Authorities have warned of QR code scams targeting the public.
The barcode-style tech has offered a speedy alternative to writing down personal details at events and venues, and has been used by governments around the world in their accelerated contact-tracing efforts.
But after almost two years of check-in procedures across the globe, the inevitable security problem sprouting from requiring billions of people to scan complex codes multiple times a day has been laid bare.
The Federal Bureau of Investigation (FBI) last week warned the public of scammers altering the QR codes that are being used to facilitate transactions and check-ins around the country amid the pandemic.
"A victim scans what they think to be a legitimate code but the tampered code directs victims to a malicious site, which prompts them to enter login and financial information. Access to this victim information gives the cybercriminal the ability to potentially steal funds through victim accounts," the notice reads.
The Bureau admitted tracing attacks back to the source was tricky, warning that law enforcement "cannot guarantee the recovery of lost funds after transfer".
A report out of Texas claimed fraudulent codes had been placed on more than 25 parking stations in the city of Austin.
"People attempting to pay for parking using those QR codes may have been directed to a fraudulent website and submitted payment to a fraudulent vendor," the Austin Police Department said when it announced its investigation.
The problem is yet to officially sweep Australia, according to the Australian Competition and Consumer Commission, with just two cases of malicious QR codes being reported to the regulatory body since December 1.
However, people have been warned to stay vigilant about scanning codes, given the increasing risk of scammers collecting personal data or payments made to an otherwise trusted location.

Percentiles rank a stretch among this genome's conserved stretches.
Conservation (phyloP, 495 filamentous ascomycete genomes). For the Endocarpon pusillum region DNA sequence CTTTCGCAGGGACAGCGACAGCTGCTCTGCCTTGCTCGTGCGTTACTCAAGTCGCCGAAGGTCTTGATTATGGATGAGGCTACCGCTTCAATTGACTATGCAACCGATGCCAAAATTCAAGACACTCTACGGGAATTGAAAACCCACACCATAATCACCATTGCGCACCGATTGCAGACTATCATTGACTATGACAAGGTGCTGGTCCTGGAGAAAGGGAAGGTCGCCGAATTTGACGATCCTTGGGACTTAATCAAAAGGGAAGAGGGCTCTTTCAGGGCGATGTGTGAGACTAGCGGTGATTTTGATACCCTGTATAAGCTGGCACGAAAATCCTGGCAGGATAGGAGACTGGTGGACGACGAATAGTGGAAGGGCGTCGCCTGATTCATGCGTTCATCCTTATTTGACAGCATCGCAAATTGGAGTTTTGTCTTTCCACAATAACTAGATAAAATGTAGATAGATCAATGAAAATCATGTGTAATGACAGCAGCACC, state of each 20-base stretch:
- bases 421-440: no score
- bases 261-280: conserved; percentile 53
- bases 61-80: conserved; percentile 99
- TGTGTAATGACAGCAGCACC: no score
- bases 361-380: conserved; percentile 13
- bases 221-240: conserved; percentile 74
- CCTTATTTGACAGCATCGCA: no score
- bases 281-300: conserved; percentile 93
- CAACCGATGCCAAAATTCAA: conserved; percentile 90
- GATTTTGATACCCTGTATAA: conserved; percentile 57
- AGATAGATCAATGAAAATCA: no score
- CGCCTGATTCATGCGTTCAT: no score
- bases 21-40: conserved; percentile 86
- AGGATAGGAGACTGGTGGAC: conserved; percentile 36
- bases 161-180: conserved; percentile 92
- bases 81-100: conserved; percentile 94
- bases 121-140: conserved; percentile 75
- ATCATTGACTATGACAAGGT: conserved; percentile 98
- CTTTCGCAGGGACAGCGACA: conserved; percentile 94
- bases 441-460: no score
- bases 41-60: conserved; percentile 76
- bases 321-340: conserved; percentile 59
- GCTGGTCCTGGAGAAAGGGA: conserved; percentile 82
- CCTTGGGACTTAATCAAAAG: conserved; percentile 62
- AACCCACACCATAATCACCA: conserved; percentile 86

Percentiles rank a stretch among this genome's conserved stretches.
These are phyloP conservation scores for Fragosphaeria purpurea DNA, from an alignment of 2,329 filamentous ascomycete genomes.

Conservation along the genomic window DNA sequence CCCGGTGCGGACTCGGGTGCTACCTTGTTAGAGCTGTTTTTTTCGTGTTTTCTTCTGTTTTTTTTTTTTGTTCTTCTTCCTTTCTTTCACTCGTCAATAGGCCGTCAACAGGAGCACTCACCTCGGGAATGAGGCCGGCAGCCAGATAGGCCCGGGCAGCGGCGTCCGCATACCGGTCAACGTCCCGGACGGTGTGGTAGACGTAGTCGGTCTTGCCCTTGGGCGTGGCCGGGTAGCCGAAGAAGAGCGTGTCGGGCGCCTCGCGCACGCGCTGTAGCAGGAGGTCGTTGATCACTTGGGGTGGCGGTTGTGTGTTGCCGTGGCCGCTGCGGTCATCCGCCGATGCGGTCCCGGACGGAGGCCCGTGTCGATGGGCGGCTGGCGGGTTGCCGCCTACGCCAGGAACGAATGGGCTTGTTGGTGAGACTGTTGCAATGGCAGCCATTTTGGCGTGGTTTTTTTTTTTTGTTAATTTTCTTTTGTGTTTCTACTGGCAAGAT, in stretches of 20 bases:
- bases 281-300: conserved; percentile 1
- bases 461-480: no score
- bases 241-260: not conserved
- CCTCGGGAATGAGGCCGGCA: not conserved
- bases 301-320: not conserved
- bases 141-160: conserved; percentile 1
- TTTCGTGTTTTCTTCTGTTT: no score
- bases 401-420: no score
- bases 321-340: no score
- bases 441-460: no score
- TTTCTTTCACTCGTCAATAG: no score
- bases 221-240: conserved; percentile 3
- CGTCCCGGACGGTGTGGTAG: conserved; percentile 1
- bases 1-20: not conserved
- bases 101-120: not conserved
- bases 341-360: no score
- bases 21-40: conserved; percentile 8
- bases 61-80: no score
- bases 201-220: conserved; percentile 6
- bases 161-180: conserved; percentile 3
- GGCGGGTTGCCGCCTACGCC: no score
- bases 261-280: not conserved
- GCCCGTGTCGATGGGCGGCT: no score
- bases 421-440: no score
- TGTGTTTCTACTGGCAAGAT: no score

"Scamwatch has received two scam reports about QR codes, with a total loss of $120," the ACCC said via 7News. "One report involved redirecting users to another website for payment. Another report was related to cryptocurrency wallet phishing."
Cybersecurity expert and CEO of Prevailion Karim Hijazi, who specialises in cybersecurity breaches, outlined just how easy it was for regular people to get duped by a dodgy QR code.
"The QR code will send the user of the device to a website that then asks for information like payment information or personal information that they then harvest and use for ill gains or nefarious purposes," Hijazi told Fox News.
"They are nothing more than a way to link to a website. You see them on menus these days with Covid. You can't even get a paper menu anymore these days, you have to use your phone to scan it."
Cybersecurity experts say it can be tough to remove some malware from your phone. But you can take steps to protect your devices if you think you have been led to a fraudulent or malicious site in the future.
"Change all of your passwords. Go to logins that you use regularly, like banking logins, and turn on two-factor authentication," Hijazi said.